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Gale Technologies, one of the many companies that wants to manage your private and public clouds, has revved up its GaleForce cloud control freak to 6.0, and is improving its support for XenServer-based clouds and adding KVM to the mix.

While many cloud control tool vendors are coming at the market for a heritage in systems management, or expanding out from their basic hypervisor functions to add control freakery layers above them, Gale Technologies is a little different in that it is coming at clouds from the network-provisioning space to encompass servers and storage.

Gale Technologies, as El Reg discussed when GaleForce 5.3 was launched last March, was created in June 2008 from the assets of lab management and network tool providers Edentree Technologies and QuickCycle. These two companies had expertise in spinning up and tearing down development and test environments so networks could be stressed, and so the idea was to apply this in production to allow any physical or virtual server, as well as any other device on the network, to be provisioned and managed from a central tool.

Unlike many cloud controllers, GaleForce works on physical servers as well as virtual ones, so if you have a mix of boxes you don't have to use two different sets of tools.

With last year's GaleForce 5.3 release, the cloudy control freak had 130 resource adapters, agents that allow GaleForce to interface with the management features of a particular server, storage, or network device.

The adapters covered the usual suspects of popular physical and virtual iron: servers from HP, Dell, IBM, and Oracle; storage arrays from NetApp and EMC; network switches from Cisco Systems, Juniper, HP, Dell, F5 Networks, Redback; storage area networking switches from Cisco and Brocade Communications; ESXi and XenServer hypervisors from VMware and Citrix; power controllers for the data center from Avocent, APC, MRV. WTI, and others; and public clouds such as Amazon's EC2 and Rackspace Hosting's eponymous Cloud.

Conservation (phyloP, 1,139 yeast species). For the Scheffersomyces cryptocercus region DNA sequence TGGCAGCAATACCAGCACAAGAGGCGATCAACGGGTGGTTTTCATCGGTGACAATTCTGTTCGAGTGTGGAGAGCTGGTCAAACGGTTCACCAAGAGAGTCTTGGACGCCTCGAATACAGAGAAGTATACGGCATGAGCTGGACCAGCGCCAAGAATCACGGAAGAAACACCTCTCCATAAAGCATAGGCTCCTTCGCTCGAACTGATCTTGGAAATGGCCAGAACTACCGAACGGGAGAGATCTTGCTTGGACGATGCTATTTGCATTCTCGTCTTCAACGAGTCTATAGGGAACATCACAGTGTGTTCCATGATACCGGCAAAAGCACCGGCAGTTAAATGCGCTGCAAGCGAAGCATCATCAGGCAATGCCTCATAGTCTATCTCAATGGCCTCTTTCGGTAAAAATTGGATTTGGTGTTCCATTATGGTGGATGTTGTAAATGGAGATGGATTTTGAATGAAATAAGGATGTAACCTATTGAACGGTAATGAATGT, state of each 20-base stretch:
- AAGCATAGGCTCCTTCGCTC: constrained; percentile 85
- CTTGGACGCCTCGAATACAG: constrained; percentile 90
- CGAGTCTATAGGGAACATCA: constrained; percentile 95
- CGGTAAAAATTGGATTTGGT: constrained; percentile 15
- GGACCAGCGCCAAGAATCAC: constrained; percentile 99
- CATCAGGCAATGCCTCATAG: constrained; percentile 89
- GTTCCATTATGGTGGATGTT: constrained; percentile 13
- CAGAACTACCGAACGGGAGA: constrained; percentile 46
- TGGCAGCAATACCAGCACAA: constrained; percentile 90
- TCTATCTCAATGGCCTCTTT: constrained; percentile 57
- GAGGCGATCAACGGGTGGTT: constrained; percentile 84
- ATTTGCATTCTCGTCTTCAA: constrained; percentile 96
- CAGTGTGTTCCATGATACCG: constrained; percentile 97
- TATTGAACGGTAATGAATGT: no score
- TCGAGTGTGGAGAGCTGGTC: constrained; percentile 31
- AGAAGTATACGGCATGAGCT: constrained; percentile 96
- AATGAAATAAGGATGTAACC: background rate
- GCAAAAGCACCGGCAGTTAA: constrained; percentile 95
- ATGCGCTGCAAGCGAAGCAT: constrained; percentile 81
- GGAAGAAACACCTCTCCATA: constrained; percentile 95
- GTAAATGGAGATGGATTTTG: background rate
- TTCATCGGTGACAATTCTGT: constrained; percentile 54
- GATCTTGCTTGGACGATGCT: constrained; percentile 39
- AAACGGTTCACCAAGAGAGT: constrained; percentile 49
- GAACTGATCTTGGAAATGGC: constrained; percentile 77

With GaleForce 6.0, as you can see in the release notes (PDF), there are 15 new resource adapters, including ones for Red Hat's KVM hypervisor, VMware's vCloud Director, and Cisco Systems' Unified Computing System blade and rack servers as well as the networking giant's Nexus 5000 and 7000 converged Ethernet switches, the Nexus 1000v virtual switch, and the MDS multilayer fabric switches.

Additional HP ProLiant servers can now take their marching orders from GaleForce, as can additional switchery from Juniper. Gale Technologies has also enhanced its integration with the XenServer hypervisor from Citrix.

The update also includes the ability to provision bare-metal servers with VMware's ESXi 4 and 5 hypervisors, not just take control of existing machines that have been virtualized by VMware's hypervisor. And GaleForce 6.0 has tighter integration with the vCenter management console for ESXi so it can discover, manage, suspend, resume, snapshot, relocate, access, and report on utilization for VMs running atop ESXi.

Gale Technologies is a management tool and is perfectly happy for monitoring tools from VMware (vCenter Operations Manager mainly) and Zenoss (there's a slew of different tools for network and systems monitoring) to plug into GaleForce.

With the 6.0 release, GaleForce is also integrating with fellow startup Cloud Cruiser's Cloud Optimizer, which is used for chargeback and showback so that divisions, departments, and users can be charged for the IT resources in this cloudy world we all live in.

The GaleForce cloud control freak – technically, the controller server – is sold in a base package that spans 15 physical devices with licenses for up to 60 virtual machines. It costs $50,000, including two days of professional services for setting it up, and training for admins and users. That price also includes one year of support. This controller server can span thousands of different resources on your network, from VMs to switches.

No word yet on when GaleForce will support Microsoft's Hyper-V hypervisor and hook into its Systems Center management tools, or when other flavors of KVM and Xen might be supported. Integration with OpenStack clouds and maybe even Eucalyptus clouds might be on the to-do list as well. ®

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